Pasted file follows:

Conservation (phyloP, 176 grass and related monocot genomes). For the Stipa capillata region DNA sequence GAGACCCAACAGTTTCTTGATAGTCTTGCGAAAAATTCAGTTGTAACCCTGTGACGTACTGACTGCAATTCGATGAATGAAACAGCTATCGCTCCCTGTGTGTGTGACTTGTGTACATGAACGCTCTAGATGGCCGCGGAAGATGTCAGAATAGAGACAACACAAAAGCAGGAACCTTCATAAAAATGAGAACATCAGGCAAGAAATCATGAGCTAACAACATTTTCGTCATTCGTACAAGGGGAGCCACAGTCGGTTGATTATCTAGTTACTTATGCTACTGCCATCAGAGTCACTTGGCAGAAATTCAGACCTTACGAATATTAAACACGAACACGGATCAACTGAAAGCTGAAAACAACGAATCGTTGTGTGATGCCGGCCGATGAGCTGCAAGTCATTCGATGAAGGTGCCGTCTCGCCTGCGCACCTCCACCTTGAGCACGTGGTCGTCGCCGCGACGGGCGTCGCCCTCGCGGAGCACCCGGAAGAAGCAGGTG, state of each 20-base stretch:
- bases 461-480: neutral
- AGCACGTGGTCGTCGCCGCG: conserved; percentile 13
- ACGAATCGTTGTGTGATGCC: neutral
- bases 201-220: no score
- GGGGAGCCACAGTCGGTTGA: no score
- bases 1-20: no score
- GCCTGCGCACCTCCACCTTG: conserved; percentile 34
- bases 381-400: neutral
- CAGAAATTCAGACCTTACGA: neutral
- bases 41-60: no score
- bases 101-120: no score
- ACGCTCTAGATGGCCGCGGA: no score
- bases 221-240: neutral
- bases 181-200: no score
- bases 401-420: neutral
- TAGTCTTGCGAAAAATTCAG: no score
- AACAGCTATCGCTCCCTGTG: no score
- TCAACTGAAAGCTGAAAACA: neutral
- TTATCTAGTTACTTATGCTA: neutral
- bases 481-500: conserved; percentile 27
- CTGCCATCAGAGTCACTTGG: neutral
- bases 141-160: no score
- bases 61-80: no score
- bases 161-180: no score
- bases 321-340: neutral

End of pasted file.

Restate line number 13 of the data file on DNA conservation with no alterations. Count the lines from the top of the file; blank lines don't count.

- ACGCTCTAGATGGCCGCGGA: no score